Just a quick note. I know a lot of authors on submission want the dream story of selling their book in a week. I’ve fallen in love with manuscripts that sat in my to-read pile for several weeks because things just kept coming up. I was going to love that book, I just hadn’t read it yet.

My hope for you is that the reason you are in this industry is because you love writing. You don’t know what to do if you aren’t telling stories. Editors love discovering new stories to bring into the world. It’s what keeps us motivated.

So keep treading the boards and remember that every time we open a manuscript, we are full of hope that we will fall in love.

In A Chorus Line, the director asks “If today were the day you had to stop dancing, how would you feel?”

So I ask you, if today were the day you had to stop writing, how would you feel?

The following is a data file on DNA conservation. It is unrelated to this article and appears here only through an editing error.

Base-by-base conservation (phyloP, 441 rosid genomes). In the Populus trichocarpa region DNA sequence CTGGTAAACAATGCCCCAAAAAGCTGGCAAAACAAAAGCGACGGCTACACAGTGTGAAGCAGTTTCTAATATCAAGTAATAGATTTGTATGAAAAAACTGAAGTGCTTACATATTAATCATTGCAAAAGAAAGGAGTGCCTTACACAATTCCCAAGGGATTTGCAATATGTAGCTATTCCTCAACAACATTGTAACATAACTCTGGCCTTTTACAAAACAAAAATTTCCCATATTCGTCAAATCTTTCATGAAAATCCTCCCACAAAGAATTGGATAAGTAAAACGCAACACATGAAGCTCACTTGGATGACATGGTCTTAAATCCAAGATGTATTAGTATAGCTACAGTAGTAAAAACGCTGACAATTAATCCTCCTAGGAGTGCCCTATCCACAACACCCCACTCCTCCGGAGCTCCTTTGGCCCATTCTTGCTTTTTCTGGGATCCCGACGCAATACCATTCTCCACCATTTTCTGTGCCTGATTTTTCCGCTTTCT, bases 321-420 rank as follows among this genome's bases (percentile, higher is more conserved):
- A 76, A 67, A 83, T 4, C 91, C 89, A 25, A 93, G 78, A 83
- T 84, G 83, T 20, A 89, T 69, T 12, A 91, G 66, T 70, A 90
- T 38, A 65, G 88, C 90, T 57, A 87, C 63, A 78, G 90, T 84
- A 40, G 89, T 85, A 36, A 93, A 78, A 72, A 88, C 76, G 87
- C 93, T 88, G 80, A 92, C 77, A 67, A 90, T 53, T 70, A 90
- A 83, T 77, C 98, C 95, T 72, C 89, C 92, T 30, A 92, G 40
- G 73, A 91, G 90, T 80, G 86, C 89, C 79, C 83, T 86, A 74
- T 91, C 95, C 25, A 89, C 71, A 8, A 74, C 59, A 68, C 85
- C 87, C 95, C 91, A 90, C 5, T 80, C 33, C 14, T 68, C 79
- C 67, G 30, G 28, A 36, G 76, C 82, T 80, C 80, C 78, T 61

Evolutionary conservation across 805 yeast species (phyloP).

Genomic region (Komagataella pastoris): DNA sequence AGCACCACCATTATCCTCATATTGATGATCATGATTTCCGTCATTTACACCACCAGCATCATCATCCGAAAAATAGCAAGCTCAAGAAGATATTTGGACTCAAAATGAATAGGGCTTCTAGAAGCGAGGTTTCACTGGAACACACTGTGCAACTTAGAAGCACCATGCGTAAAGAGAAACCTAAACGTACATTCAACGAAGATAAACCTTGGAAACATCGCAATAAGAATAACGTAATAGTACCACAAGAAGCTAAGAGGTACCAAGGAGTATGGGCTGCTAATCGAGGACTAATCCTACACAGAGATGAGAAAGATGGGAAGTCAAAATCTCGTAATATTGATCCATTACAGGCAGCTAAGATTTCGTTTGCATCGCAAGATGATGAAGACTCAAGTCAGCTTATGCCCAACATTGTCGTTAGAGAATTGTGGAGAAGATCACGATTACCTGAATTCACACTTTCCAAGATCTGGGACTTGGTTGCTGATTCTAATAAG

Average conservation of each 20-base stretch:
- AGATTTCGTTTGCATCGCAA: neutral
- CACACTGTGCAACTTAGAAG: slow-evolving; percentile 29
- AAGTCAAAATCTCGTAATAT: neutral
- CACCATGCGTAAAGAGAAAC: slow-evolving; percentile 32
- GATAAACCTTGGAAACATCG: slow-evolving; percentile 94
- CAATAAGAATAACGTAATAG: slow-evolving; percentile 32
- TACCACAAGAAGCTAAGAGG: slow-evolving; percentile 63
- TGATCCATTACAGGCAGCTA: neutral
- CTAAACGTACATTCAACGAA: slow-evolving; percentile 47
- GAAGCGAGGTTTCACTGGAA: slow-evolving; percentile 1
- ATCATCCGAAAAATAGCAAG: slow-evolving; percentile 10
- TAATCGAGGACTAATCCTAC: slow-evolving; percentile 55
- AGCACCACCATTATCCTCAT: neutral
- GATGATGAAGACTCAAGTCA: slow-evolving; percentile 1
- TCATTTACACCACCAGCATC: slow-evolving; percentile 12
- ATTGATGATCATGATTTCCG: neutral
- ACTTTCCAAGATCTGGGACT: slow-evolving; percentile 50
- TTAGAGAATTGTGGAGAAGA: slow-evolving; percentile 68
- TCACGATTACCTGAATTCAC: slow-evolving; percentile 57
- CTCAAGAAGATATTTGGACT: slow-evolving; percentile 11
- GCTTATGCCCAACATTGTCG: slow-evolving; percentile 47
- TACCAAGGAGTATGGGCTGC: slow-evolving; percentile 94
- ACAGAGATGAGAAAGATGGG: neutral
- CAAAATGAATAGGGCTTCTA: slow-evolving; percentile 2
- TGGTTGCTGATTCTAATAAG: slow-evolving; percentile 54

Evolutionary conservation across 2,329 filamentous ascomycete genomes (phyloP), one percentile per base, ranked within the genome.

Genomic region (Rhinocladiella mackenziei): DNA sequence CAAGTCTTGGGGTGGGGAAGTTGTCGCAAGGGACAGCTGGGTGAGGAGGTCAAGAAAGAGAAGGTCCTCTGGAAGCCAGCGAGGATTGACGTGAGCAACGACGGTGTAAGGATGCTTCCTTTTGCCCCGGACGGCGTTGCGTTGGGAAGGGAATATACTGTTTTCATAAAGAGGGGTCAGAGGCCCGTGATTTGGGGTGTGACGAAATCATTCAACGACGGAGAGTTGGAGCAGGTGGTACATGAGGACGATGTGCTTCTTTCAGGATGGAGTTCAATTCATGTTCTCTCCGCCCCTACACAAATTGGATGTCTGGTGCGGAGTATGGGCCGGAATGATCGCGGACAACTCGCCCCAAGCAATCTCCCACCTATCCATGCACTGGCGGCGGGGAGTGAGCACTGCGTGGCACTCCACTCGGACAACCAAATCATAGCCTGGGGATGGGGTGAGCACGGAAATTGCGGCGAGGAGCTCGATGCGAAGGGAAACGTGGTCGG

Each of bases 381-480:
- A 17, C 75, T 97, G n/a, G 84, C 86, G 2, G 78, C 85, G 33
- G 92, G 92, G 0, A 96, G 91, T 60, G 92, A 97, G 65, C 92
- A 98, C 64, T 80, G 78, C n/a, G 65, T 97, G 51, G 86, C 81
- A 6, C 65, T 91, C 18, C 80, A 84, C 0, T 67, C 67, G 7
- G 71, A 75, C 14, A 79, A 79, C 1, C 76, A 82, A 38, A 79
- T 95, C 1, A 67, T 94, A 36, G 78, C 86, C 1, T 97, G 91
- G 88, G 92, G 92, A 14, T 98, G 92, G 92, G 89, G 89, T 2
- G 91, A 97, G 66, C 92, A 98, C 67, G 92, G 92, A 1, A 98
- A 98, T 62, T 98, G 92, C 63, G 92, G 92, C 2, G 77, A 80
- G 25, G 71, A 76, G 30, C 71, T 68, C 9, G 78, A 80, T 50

12 Responses to Thoughts from the Submission Pile

  1. Marc Vun Kannon Apr 22 2014 at 5:52 am #

    I’d have to be dead. I don’t write to be published, I don’t write to make money. I write because the stories are there and they demand I write them, because I am the only one who even sees them in the world.

  2. JoSVolpe Apr 22 2014 at 6:44 am #

    I love this, Jordan! So on-point!

  3. jeffo Apr 22 2014 at 6:55 am #

    I think sometimes writers get the idea that agents and editors exist to say “No.” This is a good reminder that that’s not the case. Thank you.

  4. Heather Villa Apr 22 2014 at 3:31 pm #